Publications

Serotonin transporter genotype impacts amygdala habituation in youth with autism spectrum disorders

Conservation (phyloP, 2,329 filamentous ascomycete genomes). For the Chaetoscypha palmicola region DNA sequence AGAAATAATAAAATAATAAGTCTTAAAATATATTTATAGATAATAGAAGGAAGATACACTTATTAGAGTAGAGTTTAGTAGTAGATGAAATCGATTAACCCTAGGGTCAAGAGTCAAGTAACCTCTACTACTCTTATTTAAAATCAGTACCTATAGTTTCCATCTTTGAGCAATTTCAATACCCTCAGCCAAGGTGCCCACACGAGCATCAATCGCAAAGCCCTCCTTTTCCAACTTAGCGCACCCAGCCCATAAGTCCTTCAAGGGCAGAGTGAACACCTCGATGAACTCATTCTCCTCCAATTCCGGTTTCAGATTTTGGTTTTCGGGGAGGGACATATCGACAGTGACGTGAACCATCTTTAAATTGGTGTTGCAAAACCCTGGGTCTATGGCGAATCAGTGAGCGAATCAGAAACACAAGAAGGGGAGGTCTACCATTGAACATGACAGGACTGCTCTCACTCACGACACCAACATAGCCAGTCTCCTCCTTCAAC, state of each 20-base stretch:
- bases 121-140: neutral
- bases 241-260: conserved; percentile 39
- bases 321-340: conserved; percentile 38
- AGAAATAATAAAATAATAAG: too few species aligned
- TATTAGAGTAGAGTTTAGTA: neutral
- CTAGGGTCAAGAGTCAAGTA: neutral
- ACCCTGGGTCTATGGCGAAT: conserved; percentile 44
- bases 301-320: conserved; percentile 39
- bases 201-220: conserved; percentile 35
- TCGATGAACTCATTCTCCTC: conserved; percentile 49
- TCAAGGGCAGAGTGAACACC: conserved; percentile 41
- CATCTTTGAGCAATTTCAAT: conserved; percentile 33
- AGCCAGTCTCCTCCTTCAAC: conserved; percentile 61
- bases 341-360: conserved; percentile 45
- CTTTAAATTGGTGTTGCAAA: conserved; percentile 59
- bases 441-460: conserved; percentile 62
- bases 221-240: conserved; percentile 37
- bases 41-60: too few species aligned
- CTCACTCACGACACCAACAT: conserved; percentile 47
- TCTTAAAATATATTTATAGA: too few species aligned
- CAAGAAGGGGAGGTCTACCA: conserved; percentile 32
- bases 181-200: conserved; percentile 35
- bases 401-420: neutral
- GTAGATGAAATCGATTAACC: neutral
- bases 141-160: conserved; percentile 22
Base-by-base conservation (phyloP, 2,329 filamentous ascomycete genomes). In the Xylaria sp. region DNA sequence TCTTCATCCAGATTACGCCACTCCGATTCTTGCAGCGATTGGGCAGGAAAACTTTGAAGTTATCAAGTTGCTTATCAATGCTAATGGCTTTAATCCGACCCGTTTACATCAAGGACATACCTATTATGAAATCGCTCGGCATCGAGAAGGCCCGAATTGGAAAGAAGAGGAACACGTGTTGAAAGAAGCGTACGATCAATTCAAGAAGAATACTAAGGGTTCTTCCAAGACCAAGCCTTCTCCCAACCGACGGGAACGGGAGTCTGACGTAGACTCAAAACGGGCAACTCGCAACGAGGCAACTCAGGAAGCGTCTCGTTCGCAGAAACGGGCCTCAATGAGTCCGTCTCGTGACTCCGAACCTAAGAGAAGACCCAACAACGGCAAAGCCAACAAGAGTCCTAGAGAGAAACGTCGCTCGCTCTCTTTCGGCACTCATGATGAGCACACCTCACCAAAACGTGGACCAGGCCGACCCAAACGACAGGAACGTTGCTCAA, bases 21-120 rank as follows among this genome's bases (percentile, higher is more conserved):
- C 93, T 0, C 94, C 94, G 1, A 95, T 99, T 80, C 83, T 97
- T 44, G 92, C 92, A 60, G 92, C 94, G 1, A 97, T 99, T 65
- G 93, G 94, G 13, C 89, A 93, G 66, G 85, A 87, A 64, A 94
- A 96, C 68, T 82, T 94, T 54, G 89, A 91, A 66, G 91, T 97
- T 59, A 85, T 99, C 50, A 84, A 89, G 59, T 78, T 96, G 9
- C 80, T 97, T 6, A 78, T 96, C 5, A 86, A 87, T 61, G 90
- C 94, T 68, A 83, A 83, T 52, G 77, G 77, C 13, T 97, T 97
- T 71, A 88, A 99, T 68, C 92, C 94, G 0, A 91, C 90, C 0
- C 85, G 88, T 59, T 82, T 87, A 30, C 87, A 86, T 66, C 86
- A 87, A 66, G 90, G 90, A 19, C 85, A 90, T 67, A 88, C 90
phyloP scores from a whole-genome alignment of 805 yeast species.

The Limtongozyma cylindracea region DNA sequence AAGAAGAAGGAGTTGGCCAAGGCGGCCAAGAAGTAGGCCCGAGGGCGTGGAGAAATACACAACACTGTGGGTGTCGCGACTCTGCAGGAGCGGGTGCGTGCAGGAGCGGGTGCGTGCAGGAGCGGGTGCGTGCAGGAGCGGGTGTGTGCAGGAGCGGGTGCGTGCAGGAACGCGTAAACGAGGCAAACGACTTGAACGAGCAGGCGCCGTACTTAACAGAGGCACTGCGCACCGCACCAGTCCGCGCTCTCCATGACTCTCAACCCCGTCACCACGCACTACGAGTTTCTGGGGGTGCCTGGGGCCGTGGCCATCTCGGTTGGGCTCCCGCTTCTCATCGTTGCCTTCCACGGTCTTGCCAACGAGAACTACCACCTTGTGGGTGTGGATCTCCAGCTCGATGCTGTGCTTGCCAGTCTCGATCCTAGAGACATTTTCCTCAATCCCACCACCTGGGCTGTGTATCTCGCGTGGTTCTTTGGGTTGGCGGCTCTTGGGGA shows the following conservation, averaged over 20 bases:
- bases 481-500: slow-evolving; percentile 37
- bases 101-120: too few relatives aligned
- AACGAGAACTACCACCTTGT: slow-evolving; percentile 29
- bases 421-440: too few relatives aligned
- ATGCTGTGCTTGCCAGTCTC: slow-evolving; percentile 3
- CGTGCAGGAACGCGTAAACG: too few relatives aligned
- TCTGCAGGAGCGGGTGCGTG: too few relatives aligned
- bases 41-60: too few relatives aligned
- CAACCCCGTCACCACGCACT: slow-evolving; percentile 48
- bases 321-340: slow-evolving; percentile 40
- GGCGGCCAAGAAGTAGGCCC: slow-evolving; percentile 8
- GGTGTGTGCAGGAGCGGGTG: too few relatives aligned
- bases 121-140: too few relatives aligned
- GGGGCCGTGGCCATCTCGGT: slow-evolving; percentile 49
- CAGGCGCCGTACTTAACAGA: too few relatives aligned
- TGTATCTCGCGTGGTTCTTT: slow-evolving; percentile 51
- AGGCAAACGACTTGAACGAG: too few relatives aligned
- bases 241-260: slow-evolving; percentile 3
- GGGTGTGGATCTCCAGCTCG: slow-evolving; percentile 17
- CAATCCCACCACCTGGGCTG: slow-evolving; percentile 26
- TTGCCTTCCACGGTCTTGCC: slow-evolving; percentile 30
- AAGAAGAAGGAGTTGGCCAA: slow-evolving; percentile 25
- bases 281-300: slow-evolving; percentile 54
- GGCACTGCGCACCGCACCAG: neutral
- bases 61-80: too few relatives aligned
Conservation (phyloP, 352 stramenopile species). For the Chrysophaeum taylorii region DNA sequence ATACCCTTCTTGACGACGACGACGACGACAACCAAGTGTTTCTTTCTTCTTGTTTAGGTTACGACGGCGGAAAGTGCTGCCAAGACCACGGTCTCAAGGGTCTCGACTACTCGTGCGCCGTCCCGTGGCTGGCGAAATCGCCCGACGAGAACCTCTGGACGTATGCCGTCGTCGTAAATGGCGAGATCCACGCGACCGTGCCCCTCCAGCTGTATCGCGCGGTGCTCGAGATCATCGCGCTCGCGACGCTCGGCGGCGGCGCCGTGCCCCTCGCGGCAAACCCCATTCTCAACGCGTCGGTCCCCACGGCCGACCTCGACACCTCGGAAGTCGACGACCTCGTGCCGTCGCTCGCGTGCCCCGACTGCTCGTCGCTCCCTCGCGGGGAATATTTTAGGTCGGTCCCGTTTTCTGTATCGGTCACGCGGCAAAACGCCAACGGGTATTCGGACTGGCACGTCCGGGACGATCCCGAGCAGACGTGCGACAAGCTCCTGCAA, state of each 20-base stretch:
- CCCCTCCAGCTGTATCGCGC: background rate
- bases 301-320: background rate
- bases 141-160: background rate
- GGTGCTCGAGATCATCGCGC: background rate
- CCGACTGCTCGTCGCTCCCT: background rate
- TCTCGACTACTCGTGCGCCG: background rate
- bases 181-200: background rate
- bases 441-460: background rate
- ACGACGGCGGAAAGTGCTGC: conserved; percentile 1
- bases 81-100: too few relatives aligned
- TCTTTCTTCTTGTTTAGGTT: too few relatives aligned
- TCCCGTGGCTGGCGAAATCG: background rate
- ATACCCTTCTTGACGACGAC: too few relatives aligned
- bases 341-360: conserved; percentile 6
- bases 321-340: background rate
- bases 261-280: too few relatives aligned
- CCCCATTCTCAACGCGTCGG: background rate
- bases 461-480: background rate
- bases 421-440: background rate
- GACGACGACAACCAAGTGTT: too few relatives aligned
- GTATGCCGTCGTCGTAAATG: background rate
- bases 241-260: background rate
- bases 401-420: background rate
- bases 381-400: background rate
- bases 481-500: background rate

Failure of the amygdala to habituate, or decrease response intensity, to repeatedly presented faces may be one mechanism by which individuals with autism spectrum disorders (ASD) develop and maintain social symptoms. However, genetic influences on habituation in ASD have not been examined. We hypothesized that serotonin transporter-linked promoter region (5-HTTLPR) genotype affects change in amygdala response to repeated sad faces differently in individuals with ASD vs healthy controls. Forty-four youth with ASD and 65 controls aged 8-19 years were genotyped and underwent an event-related functional magnetic resonance imaging scan where they identified the gender of emotional faces presented for 250 ms. The first half of the run was compared with the second half to assess habituation. 5-HTTLPR genotype influences amygdala habituation to sad faces differently for individuals with ASD vs controls. The genotype-by-diagnosis-by-run half interaction was driven by individuals with ASD and low expressing genotypes (S/S, S/L(G) and L(G)/L(G)), who trended toward sensitization (increase in amygdala activation) and whose habituation scores significantly differed from individuals with ASD and higher expressing genotypes (L(A)/L(A), S/L(A) and L(A)/L(G)) as well as controls with low expressing genotypes. Our results show that amygdala response to social stimuli in ASD, which may contribute to social symptoms, is genetically influenced.